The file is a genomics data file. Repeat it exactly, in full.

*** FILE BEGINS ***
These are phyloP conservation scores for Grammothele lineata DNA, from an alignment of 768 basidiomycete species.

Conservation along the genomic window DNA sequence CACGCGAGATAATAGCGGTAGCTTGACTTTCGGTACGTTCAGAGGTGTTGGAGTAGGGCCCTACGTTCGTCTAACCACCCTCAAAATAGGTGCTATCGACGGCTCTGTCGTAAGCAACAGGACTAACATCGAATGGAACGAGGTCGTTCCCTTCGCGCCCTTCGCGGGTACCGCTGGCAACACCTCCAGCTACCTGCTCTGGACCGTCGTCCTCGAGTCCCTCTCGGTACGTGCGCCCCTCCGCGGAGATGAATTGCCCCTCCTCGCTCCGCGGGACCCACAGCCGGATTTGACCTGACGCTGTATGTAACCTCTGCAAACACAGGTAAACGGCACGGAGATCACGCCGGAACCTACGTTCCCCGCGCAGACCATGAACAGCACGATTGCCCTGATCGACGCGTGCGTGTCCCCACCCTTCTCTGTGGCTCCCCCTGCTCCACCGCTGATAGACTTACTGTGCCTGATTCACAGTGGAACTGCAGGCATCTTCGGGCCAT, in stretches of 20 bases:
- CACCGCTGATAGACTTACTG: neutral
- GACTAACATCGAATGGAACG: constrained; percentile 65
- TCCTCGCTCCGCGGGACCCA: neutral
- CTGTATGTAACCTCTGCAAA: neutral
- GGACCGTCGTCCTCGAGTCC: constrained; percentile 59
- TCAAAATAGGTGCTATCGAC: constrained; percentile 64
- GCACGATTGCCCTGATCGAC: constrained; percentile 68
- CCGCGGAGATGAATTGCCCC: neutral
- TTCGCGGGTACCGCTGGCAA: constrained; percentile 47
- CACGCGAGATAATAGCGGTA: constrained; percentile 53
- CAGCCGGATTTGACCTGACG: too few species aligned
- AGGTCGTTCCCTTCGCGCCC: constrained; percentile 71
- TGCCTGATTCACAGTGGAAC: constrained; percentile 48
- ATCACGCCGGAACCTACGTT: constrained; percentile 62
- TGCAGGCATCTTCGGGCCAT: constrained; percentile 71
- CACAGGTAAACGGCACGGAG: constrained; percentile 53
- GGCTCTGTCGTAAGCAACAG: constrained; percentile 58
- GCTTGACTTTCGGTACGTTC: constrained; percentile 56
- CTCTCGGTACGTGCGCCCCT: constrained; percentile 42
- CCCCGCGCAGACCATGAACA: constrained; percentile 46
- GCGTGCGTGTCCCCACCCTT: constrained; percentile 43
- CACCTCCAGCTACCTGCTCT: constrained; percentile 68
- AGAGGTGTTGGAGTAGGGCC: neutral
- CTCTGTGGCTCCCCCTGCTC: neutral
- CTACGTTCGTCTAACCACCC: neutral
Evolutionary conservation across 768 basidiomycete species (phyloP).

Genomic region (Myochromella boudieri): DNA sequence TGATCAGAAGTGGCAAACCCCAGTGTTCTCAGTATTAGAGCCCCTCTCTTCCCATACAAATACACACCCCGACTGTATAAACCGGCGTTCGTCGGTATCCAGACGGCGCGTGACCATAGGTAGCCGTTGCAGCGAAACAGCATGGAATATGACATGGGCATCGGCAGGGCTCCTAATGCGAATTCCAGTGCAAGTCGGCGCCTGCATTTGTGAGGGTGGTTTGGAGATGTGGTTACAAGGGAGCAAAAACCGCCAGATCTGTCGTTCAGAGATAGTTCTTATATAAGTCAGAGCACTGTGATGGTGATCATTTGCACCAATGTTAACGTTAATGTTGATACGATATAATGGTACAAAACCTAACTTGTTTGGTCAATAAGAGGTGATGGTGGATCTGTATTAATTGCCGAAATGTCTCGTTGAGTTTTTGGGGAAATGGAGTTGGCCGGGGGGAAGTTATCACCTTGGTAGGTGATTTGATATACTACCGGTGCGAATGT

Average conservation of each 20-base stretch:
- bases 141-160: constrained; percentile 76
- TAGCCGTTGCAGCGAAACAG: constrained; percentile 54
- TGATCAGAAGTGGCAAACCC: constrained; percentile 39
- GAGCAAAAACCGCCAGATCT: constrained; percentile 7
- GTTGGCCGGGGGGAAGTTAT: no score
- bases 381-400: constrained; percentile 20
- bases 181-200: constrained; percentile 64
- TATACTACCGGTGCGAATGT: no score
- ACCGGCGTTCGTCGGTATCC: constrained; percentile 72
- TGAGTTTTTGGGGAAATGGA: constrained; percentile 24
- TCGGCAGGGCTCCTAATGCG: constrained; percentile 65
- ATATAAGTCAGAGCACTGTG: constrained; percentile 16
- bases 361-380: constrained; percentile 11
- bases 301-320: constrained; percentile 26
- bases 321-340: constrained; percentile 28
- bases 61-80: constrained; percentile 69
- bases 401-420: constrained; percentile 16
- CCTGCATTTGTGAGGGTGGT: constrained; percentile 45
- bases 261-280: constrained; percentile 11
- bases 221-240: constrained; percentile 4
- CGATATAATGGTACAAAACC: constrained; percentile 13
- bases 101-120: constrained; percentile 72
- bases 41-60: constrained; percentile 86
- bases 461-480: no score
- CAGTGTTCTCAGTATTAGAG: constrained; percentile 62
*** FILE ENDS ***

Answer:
These are phyloP conservation scores for Grammothele lineata DNA, from an alignment of 768 basidiomycete species.

Conservation along the genomic window DNA sequence CACGCGAGATAATAGCGGTAGCTTGACTTTCGGTACGTTCAGAGGTGTTGGAGTAGGGCCCTACGTTCGTCTAACCACCCTCAAAATAGGTGCTATCGACGGCTCTGTCGTAAGCAACAGGACTAACATCGAATGGAACGAGGTCGTTCCCTTCGCGCCCTTCGCGGGTACCGCTGGCAACACCTCCAGCTACCTGCTCTGGACCGTCGTCCTCGAGTCCCTCTCGGTACGTGCGCCCCTCCGCGGAGATGAATTGCCCCTCCTCGCTCCGCGGGACCCACAGCCGGATTTGACCTGACGCTGTATGTAACCTCTGCAAACACAGGTAAACGGCACGGAGATCACGCCGGAACCTACGTTCCCCGCGCAGACCATGAACAGCACGATTGCCCTGATCGACGCGTGCGTGTCCCCACCCTTCTCTGTGGCTCCCCCTGCTCCACCGCTGATAGACTTACTGTGCCTGATTCACAGTGGAACTGCAGGCATCTTCGGGCCAT, in stretches of 20 bases:
- CACCGCTGATAGACTTACTG: neutral
- GACTAACATCGAATGGAACG: constrained; percentile 65
- TCCTCGCTCCGCGGGACCCA: neutral
- CTGTATGTAACCTCTGCAAA: neutral
- GGACCGTCGTCCTCGAGTCC: constrained; percentile 59
- TCAAAATAGGTGCTATCGAC: constrained; percentile 64
- GCACGATTGCCCTGATCGAC: constrained; percentile 68
- CCGCGGAGATGAATTGCCCC: neutral
- TTCGCGGGTACCGCTGGCAA: constrained; percentile 47
- CACGCGAGATAATAGCGGTA: constrained; percentile 53
- CAGCCGGATTTGACCTGACG: too few species aligned
- AGGTCGTTCCCTTCGCGCCC: constrained; percentile 71
- TGCCTGATTCACAGTGGAAC: constrained; percentile 48
- ATCACGCCGGAACCTACGTT: constrained; percentile 62
- TGCAGGCATCTTCGGGCCAT: constrained; percentile 71
- CACAGGTAAACGGCACGGAG: constrained; percentile 53
- GGCTCTGTCGTAAGCAACAG: constrained; percentile 58
- GCTTGACTTTCGGTACGTTC: constrained; percentile 56
- CTCTCGGTACGTGCGCCCCT: constrained; percentile 42
- CCCCGCGCAGACCATGAACA: constrained; percentile 46
- GCGTGCGTGTCCCCACCCTT: constrained; percentile 43
- CACCTCCAGCTACCTGCTCT: constrained; percentile 68
- AGAGGTGTTGGAGTAGGGCC: neutral
- CTCTGTGGCTCCCCCTGCTC: neutral
- CTACGTTCGTCTAACCACCC: neutral
Evolutionary conservation across 768 basidiomycete species (phyloP).

Genomic region (Myochromella boudieri): DNA sequence TGATCAGAAGTGGCAAACCCCAGTGTTCTCAGTATTAGAGCCCCTCTCTTCCCATACAAATACACACCCCGACTGTATAAACCGGCGTTCGTCGGTATCCAGACGGCGCGTGACCATAGGTAGCCGTTGCAGCGAAACAGCATGGAATATGACATGGGCATCGGCAGGGCTCCTAATGCGAATTCCAGTGCAAGTCGGCGCCTGCATTTGTGAGGGTGGTTTGGAGATGTGGTTACAAGGGAGCAAAAACCGCCAGATCTGTCGTTCAGAGATAGTTCTTATATAAGTCAGAGCACTGTGATGGTGATCATTTGCACCAATGTTAACGTTAATGTTGATACGATATAATGGTACAAAACCTAACTTGTTTGGTCAATAAGAGGTGATGGTGGATCTGTATTAATTGCCGAAATGTCTCGTTGAGTTTTTGGGGAAATGGAGTTGGCCGGGGGGAAGTTATCACCTTGGTAGGTGATTTGATATACTACCGGTGCGAATGT

Average conservation of each 20-base stretch:
- bases 141-160: constrained; percentile 76
- TAGCCGTTGCAGCGAAACAG: constrained; percentile 54
- TGATCAGAAGTGGCAAACCC: constrained; percentile 39
- GAGCAAAAACCGCCAGATCT: constrained; percentile 7
- GTTGGCCGGGGGGAAGTTAT: no score
- bases 381-400: constrained; percentile 20
- bases 181-200: constrained; percentile 64
- TATACTACCGGTGCGAATGT: no score
- ACCGGCGTTCGTCGGTATCC: constrained; percentile 72
- TGAGTTTTTGGGGAAATGGA: constrained; percentile 24
- TCGGCAGGGCTCCTAATGCG: constrained; percentile 65
- ATATAAGTCAGAGCACTGTG: constrained; percentile 16
- bases 361-380: constrained; percentile 11
- bases 301-320: constrained; percentile 26
- bases 321-340: constrained; percentile 28
- bases 61-80: constrained; percentile 69
- bases 401-420: constrained; percentile 16
- CCTGCATTTGTGAGGGTGGT: constrained; percentile 45
- bases 261-280: constrained; percentile 11
- bases 221-240: constrained; percentile 4
- CGATATAATGGTACAAAACC: constrained; percentile 13
- bases 101-120: constrained; percentile 72
- bases 41-60: constrained; percentile 86
- bases 461-480: no score
- CAGTGTTCTCAGTATTAGAG: constrained; percentile 62